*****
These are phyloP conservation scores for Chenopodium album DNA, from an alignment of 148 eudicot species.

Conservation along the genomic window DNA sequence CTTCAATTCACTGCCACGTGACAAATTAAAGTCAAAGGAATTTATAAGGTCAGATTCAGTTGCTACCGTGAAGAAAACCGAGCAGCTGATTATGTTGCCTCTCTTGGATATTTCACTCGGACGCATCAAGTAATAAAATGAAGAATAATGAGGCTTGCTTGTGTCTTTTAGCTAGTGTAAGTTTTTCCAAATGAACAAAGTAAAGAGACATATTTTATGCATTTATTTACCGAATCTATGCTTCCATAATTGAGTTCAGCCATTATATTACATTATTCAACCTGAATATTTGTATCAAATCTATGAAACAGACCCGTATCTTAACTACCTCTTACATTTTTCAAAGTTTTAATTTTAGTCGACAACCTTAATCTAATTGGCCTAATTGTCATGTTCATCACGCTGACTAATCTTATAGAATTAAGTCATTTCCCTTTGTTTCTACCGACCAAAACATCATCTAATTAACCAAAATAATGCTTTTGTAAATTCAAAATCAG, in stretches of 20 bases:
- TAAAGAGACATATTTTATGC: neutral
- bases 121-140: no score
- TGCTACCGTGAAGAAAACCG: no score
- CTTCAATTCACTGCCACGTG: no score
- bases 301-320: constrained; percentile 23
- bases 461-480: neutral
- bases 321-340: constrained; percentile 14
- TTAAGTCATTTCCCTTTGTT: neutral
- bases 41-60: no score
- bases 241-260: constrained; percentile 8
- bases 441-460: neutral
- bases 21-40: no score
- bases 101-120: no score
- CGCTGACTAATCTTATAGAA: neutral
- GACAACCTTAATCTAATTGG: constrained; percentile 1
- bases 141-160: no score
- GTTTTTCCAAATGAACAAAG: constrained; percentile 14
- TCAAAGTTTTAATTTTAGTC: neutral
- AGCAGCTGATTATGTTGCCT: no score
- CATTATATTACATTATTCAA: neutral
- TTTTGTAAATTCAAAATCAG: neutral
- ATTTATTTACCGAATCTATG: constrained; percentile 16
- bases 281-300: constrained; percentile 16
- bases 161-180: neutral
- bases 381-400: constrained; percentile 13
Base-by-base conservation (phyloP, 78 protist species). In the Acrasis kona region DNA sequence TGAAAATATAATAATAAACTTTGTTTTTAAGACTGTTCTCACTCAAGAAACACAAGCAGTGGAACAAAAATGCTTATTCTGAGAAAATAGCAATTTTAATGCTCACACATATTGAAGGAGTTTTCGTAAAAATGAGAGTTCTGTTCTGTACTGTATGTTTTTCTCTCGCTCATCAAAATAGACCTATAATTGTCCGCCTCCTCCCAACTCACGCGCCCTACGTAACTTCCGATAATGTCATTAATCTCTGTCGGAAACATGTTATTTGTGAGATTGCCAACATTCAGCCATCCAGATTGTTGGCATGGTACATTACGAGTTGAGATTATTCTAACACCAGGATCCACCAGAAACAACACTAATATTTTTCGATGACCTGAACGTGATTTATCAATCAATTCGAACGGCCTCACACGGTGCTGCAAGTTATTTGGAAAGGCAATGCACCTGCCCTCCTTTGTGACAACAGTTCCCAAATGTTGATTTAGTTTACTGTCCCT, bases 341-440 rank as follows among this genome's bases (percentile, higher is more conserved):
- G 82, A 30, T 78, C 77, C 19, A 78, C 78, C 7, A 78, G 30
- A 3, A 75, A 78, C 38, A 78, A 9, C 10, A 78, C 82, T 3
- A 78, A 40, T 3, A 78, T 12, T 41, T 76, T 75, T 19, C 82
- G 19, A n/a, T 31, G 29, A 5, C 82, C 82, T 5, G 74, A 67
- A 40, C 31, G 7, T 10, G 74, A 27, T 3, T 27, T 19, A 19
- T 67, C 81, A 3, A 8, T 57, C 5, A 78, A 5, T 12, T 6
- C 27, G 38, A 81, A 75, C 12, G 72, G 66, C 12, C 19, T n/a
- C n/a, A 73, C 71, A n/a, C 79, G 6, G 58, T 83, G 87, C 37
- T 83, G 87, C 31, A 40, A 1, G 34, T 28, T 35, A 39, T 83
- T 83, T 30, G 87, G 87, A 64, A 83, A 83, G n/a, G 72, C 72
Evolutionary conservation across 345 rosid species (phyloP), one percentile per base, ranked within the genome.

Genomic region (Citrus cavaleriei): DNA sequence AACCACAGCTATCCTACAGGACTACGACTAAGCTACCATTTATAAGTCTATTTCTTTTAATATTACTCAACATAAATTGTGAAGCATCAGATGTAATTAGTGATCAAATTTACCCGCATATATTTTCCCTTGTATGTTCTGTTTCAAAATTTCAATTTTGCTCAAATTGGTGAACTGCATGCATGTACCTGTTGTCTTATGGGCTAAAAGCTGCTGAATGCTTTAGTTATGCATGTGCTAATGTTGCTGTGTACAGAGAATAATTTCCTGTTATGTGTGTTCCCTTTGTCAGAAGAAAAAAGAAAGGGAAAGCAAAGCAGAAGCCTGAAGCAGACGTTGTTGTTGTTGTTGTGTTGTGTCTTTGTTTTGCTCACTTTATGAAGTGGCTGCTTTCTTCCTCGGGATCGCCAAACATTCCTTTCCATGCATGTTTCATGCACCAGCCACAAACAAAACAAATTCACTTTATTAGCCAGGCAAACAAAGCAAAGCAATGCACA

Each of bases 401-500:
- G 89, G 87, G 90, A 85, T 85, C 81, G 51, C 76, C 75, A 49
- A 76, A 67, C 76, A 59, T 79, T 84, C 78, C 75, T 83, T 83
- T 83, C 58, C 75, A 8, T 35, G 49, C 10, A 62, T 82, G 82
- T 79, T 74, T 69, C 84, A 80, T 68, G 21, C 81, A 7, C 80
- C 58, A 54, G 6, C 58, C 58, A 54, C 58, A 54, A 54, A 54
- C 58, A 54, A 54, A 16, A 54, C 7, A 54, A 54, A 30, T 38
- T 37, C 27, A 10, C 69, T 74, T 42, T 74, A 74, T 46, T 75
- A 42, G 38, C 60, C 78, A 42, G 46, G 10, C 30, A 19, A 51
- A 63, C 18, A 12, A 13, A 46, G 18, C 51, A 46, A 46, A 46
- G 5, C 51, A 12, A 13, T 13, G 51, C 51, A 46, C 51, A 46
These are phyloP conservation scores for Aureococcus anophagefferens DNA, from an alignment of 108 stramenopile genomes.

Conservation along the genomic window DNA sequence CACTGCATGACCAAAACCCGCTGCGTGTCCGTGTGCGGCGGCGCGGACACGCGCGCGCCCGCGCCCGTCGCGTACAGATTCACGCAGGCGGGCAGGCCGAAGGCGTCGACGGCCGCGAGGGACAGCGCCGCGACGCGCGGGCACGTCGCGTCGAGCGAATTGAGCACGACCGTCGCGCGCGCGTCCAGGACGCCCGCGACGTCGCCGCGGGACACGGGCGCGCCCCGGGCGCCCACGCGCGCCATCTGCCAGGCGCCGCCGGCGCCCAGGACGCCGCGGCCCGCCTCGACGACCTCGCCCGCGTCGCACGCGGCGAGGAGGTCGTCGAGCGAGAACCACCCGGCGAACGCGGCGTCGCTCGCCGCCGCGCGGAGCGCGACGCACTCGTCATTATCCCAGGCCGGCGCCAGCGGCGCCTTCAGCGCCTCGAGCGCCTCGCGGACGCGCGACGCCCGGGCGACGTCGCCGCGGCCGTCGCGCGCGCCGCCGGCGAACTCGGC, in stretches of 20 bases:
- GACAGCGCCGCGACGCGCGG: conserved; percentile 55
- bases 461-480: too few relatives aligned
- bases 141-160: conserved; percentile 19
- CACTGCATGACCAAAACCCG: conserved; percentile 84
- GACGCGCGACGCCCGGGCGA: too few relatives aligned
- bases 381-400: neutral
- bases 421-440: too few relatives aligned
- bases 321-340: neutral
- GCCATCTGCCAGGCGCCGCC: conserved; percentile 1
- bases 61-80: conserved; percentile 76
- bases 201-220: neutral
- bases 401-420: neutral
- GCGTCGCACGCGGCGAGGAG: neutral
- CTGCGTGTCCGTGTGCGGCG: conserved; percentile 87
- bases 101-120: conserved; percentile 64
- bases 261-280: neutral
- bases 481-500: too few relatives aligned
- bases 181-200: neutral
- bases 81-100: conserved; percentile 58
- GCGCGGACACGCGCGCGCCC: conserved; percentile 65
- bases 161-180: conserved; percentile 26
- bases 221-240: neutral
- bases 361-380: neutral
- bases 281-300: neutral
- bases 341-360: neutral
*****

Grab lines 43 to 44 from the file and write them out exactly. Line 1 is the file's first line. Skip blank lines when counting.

- A 76, A 67, C 76, A 59, T 79, T 84, C 78, C 75, T 83, T 83
- T 83, C 58, C 75, A 8, T 35, G 49, C 10, A 62, T 82, G 82